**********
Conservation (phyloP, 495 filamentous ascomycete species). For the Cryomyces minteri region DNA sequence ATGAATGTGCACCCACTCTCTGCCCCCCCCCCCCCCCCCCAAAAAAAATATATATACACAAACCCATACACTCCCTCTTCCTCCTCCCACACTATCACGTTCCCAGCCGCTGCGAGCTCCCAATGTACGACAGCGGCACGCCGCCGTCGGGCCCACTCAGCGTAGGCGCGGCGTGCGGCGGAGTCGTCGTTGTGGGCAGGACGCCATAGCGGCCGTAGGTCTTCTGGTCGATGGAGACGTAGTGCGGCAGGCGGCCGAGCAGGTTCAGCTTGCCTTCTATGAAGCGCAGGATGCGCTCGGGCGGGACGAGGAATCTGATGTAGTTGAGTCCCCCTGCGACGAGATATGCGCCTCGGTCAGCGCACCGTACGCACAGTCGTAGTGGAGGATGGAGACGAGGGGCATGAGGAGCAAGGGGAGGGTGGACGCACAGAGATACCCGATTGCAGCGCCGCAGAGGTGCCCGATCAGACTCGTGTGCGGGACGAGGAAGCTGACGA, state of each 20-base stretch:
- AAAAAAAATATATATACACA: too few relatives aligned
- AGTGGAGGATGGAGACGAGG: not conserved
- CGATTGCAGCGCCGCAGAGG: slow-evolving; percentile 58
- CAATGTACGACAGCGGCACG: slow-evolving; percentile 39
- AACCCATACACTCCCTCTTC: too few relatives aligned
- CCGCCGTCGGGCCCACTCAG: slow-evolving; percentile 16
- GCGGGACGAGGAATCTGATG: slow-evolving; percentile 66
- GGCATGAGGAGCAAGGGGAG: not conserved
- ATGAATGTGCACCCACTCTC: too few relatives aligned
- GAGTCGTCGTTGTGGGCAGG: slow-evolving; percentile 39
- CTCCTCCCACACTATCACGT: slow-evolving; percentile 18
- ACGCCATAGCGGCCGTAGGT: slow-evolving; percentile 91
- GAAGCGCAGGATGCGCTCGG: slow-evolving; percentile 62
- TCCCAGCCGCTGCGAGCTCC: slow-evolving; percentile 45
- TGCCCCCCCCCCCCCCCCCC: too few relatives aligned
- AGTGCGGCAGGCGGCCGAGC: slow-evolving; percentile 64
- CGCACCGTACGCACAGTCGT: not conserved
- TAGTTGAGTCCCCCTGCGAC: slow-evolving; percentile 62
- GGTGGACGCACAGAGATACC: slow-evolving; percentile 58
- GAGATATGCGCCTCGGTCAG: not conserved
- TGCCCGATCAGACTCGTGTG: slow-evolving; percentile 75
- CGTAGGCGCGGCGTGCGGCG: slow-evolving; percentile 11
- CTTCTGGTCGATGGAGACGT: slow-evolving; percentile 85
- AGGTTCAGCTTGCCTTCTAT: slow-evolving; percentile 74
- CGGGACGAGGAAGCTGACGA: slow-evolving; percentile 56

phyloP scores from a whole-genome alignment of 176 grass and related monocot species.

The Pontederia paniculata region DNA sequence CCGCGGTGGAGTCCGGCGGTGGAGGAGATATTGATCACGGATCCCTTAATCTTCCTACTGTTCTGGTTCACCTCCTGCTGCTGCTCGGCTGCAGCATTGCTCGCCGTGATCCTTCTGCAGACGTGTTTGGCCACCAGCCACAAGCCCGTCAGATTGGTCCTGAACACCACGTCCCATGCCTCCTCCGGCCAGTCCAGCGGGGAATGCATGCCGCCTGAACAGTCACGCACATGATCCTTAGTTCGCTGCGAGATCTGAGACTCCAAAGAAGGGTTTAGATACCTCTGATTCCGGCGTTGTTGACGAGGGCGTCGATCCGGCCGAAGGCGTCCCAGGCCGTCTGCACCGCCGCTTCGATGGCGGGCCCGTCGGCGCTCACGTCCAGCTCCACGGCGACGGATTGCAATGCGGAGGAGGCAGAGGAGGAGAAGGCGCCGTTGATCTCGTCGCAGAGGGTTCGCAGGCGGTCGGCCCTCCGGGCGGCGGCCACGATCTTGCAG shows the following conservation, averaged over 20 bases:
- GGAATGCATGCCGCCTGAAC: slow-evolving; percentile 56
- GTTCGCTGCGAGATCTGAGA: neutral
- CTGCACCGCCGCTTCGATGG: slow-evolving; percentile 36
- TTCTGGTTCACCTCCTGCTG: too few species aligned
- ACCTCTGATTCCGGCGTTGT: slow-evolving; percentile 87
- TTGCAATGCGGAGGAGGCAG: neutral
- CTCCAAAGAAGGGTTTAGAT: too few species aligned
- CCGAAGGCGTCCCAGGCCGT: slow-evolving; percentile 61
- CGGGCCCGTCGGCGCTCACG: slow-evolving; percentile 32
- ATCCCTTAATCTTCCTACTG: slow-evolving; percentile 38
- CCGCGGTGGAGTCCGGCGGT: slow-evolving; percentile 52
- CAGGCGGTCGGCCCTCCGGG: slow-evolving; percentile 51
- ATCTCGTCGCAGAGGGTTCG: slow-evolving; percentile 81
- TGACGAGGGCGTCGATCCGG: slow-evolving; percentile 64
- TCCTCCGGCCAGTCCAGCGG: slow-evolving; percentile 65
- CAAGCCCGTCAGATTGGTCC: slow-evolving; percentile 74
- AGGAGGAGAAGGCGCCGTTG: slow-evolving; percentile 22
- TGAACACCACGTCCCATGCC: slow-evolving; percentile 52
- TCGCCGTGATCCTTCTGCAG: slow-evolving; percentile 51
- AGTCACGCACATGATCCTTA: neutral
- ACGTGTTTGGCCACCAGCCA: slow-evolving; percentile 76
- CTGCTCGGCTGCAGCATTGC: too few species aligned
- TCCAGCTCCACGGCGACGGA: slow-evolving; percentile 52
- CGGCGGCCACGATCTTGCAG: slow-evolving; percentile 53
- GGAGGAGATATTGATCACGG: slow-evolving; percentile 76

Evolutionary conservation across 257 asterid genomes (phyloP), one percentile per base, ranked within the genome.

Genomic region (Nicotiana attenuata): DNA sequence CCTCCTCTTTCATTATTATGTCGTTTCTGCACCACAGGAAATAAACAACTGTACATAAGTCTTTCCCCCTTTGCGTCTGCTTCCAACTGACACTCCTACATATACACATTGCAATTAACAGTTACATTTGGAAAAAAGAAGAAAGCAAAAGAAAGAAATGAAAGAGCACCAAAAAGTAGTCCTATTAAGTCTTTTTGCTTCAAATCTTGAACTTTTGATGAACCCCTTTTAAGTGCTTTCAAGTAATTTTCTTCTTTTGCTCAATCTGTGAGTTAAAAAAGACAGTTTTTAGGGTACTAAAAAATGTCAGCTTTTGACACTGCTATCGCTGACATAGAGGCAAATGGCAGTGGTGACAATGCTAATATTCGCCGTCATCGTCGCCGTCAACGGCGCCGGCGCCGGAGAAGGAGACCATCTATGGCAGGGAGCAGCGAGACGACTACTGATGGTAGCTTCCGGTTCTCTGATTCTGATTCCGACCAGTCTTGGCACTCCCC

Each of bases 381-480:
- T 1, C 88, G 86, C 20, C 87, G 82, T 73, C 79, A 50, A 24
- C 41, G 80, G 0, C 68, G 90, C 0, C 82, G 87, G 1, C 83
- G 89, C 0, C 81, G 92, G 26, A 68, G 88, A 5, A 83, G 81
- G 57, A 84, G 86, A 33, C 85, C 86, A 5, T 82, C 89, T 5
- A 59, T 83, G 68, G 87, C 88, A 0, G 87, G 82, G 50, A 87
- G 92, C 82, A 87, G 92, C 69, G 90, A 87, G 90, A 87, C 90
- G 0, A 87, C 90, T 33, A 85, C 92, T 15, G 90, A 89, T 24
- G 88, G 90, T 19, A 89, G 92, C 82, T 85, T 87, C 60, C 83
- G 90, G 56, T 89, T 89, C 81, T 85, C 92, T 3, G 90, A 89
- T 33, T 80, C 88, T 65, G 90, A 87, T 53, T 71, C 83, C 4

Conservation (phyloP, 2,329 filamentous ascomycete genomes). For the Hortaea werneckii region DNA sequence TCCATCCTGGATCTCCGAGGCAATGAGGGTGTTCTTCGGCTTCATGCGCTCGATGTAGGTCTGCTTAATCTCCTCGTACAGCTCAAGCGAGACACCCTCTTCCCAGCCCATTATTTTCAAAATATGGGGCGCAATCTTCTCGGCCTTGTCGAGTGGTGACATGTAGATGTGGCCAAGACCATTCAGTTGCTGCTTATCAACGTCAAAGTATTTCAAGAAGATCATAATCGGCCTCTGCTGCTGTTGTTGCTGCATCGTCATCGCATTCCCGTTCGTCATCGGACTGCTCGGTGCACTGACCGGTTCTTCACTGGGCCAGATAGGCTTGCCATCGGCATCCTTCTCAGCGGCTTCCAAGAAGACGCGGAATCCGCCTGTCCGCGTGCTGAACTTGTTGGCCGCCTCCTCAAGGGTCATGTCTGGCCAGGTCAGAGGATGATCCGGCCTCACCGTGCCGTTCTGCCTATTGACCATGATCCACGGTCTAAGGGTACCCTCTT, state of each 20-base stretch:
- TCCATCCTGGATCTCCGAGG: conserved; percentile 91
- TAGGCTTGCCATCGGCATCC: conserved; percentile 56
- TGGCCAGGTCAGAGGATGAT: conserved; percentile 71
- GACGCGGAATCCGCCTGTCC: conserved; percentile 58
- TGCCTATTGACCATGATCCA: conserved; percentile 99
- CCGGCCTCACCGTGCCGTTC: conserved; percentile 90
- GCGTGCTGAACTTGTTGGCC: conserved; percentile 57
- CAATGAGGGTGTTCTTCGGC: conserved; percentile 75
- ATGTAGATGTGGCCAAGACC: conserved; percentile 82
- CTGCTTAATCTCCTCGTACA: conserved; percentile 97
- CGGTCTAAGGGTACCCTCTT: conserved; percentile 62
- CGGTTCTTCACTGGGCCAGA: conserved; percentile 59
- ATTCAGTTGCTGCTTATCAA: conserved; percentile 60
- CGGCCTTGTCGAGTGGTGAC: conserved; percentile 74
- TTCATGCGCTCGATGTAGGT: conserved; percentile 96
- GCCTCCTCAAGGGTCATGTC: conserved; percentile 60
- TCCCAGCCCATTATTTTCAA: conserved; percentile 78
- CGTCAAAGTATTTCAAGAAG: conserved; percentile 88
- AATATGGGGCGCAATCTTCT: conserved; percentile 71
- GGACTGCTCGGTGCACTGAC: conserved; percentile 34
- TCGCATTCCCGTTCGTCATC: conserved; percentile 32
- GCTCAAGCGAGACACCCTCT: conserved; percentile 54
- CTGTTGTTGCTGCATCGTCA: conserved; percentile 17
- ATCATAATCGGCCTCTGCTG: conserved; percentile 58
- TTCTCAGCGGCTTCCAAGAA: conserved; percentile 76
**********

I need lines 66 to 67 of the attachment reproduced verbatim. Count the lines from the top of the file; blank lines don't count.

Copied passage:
- T 33, T 80, C 88, T 65, G 90, A 87, T 53, T 71, C 83, C 4

Conservation (phyloP, 2,329 filamentous ascomycete genomes). For the Hortaea werneckii region DNA sequence TCCATCCTGGATCTCCGAGGCAATGAGGGTGTTCTTCGGCTTCATGCGCTCGATGTAGGTCTGCTTAATCTCCTCGTACAGCTCAAGCGAGACACCCTCTTCCCAGCCCATTATTTTCAAAATATGGGGCGCAATCTTCTCGGCCTTGTCGAGTGGTGACATGTAGATGTGGCCAAGACCATTCAGTTGCTGCTTATCAACGTCAAAGTATTTCAAGAAGATCATAATCGGCCTCTGCTGCTGTTGTTGCTGCATCGTCATCGCATTCCCGTTCGTCATCGGACTGCTCGGTGCACTGACCGGTTCTTCACTGGGCCAGATAGGCTTGCCATCGGCATCCTTCTCAGCGGCTTCCAAGAAGACGCGGAATCCGCCTGTCCGCGTGCTGAACTTGTTGGCCGCCTCCTCAAGGGTCATGTCTGGCCAGGTCAGAGGATGATCCGGCCTCACCGTGCCGTTCTGCCTATTGACCATGATCCACGGTCTAAGGGTACCCTCTT, state of each 20-base stretch: